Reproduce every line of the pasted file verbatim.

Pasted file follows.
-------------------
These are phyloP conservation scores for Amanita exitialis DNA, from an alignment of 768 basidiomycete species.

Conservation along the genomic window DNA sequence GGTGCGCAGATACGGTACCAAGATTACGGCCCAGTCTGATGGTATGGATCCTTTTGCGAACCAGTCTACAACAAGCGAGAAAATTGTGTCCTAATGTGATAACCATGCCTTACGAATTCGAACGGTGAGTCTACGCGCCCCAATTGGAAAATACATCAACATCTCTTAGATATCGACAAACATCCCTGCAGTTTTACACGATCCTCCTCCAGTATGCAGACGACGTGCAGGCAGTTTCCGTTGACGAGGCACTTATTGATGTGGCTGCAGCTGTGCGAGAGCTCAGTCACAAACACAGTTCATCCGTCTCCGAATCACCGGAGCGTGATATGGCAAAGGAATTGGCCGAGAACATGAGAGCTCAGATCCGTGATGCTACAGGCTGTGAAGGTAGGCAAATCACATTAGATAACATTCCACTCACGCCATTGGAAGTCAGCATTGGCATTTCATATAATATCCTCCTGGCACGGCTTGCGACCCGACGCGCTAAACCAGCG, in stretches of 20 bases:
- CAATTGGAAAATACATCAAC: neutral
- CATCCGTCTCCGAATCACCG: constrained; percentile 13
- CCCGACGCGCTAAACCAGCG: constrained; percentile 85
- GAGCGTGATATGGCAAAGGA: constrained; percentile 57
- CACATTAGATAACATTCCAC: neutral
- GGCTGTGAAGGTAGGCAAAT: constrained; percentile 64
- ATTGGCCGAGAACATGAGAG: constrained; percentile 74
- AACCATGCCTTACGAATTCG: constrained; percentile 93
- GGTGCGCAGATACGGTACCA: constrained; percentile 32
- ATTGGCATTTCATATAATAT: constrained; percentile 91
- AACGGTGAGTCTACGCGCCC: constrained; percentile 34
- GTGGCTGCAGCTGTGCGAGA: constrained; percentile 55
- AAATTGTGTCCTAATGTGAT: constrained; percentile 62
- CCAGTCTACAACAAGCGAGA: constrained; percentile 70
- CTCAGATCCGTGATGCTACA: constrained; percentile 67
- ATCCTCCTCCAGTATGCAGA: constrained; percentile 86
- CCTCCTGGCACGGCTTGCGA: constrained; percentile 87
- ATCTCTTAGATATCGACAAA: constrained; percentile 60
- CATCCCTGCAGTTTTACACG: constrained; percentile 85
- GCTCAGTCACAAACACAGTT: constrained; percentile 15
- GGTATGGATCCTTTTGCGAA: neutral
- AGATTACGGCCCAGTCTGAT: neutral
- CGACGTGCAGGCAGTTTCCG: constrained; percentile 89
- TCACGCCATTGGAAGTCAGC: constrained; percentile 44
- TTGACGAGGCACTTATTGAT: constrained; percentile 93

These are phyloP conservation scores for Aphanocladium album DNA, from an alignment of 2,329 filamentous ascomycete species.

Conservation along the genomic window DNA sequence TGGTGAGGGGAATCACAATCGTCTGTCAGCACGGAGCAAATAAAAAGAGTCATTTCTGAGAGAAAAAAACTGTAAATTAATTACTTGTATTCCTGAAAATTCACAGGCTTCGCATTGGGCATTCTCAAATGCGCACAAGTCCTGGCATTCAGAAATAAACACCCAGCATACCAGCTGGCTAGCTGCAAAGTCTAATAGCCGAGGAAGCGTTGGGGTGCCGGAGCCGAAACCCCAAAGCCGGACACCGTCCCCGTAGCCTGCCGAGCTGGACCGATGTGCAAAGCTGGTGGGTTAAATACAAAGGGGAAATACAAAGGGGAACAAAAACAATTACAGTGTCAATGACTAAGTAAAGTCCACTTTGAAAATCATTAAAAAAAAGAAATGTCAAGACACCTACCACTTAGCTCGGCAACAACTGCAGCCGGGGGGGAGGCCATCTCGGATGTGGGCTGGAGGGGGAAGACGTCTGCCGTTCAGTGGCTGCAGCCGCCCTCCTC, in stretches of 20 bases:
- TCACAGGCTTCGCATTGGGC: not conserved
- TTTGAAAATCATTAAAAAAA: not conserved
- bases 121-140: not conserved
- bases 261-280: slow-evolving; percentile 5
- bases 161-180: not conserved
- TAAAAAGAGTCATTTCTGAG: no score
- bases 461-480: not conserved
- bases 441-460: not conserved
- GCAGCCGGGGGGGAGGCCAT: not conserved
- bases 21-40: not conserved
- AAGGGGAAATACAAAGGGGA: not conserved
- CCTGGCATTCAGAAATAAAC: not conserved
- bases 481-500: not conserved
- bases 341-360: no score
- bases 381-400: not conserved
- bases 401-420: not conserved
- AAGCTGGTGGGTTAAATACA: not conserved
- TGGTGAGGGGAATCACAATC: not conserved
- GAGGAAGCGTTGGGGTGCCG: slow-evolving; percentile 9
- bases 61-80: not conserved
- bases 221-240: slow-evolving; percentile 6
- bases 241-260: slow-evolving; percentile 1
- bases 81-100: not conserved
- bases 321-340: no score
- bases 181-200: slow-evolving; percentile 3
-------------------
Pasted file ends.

These are phyloP conservation scores for Amanita exitialis DNA, from an alignment of 768 basidiomycete species.

Conservation along the genomic window DNA sequence GGTGCGCAGATACGGTACCAAGATTACGGCCCAGTCTGATGGTATGGATCCTTTTGCGAACCAGTCTACAACAAGCGAGAAAATTGTGTCCTAATGTGATAACCATGCCTTACGAATTCGAACGGTGAGTCTACGCGCCCCAATTGGAAAATACATCAACATCTCTTAGATATCGACAAACATCCCTGCAGTTTTACACGATCCTCCTCCAGTATGCAGACGACGTGCAGGCAGTTTCCGTTGACGAGGCACTTATTGATGTGGCTGCAGCTGTGCGAGAGCTCAGTCACAAACACAGTTCATCCGTCTCCGAATCACCGGAGCGTGATATGGCAAAGGAATTGGCCGAGAACATGAGAGCTCAGATCCGTGATGCTACAGGCTGTGAAGGTAGGCAAATCACATTAGATAACATTCCACTCACGCCATTGGAAGTCAGCATTGGCATTTCATATAATATCCTCCTGGCACGGCTTGCGACCCGACGCGCTAAACCAGCG, in stretches of 20 bases:
- CAATTGGAAAATACATCAAC: neutral
- CATCCGTCTCCGAATCACCG: constrained; percentile 13
- CCCGACGCGCTAAACCAGCG: constrained; percentile 85
- GAGCGTGATATGGCAAAGGA: constrained; percentile 57
- CACATTAGATAACATTCCAC: neutral
- GGCTGTGAAGGTAGGCAAAT: constrained; percentile 64
- ATTGGCCGAGAACATGAGAG: constrained; percentile 74
- AACCATGCCTTACGAATTCG: constrained; percentile 93
- GGTGCGCAGATACGGTACCA: constrained; percentile 32
- ATTGGCATTTCATATAATAT: constrained; percentile 91
- AACGGTGAGTCTACGCGCCC: constrained; percentile 34
- GTGGCTGCAGCTGTGCGAGA: constrained; percentile 55
- AAATTGTGTCCTAATGTGAT: constrained; percentile 62
- CCAGTCTACAACAAGCGAGA: constrained; percentile 70
- CTCAGATCCGTGATGCTACA: constrained; percentile 67
- ATCCTCCTCCAGTATGCAGA: constrained; percentile 86
- CCTCCTGGCACGGCTTGCGA: constrained; percentile 87
- ATCTCTTAGATATCGACAAA: constrained; percentile 60
- CATCCCTGCAGTTTTACACG: constrained; percentile 85
- GCTCAGTCACAAACACAGTT: constrained; percentile 15
- GGTATGGATCCTTTTGCGAA: neutral
- AGATTACGGCCCAGTCTGAT: neutral
- CGACGTGCAGGCAGTTTCCG: constrained; percentile 89
- TCACGCCATTGGAAGTCAGC: constrained; percentile 44
- TTGACGAGGCACTTATTGAT: constrained; percentile 93

These are phyloP conservation scores for Aphanocladium album DNA, from an alignment of 2,329 filamentous ascomycete species.

Conservation along the genomic window DNA sequence TGGTGAGGGGAATCACAATCGTCTGTCAGCACGGAGCAAATAAAAAGAGTCATTTCTGAGAGAAAAAAACTGTAAATTAATTACTTGTATTCCTGAAAATTCACAGGCTTCGCATTGGGCATTCTCAAATGCGCACAAGTCCTGGCATTCAGAAATAAACACCCAGCATACCAGCTGGCTAGCTGCAAAGTCTAATAGCCGAGGAAGCGTTGGGGTGCCGGAGCCGAAACCCCAAAGCCGGACACCGTCCCCGTAGCCTGCCGAGCTGGACCGATGTGCAAAGCTGGTGGGTTAAATACAAAGGGGAAATACAAAGGGGAACAAAAACAATTACAGTGTCAATGACTAAGTAAAGTCCACTTTGAAAATCATTAAAAAAAAGAAATGTCAAGACACCTACCACTTAGCTCGGCAACAACTGCAGCCGGGGGGGAGGCCATCTCGGATGTGGGCTGGAGGGGGAAGACGTCTGCCGTTCAGTGGCTGCAGCCGCCCTCCTC, in stretches of 20 bases:
- TCACAGGCTTCGCATTGGGC: not conserved
- TTTGAAAATCATTAAAAAAA: not conserved
- bases 121-140: not conserved
- bases 261-280: slow-evolving; percentile 5
- bases 161-180: not conserved
- TAAAAAGAGTCATTTCTGAG: no score
- bases 461-480: not conserved
- bases 441-460: not conserved
- GCAGCCGGGGGGGAGGCCAT: not conserved
- bases 21-40: not conserved
- AAGGGGAAATACAAAGGGGA: not conserved
- CCTGGCATTCAGAAATAAAC: not conserved
- bases 481-500: not conserved
- bases 341-360: no score
- bases 381-400: not conserved
- bases 401-420: not conserved
- AAGCTGGTGGGTTAAATACA: not conserved
- TGGTGAGGGGAATCACAATC: not conserved
- GAGGAAGCGTTGGGGTGCCG: slow-evolving; percentile 9
- bases 61-80: not conserved
- bases 221-240: slow-evolving; percentile 6
- bases 241-260: slow-evolving; percentile 1
- bases 81-100: not conserved
- bases 321-340: no score
- bases 181-200: slow-evolving; percentile 3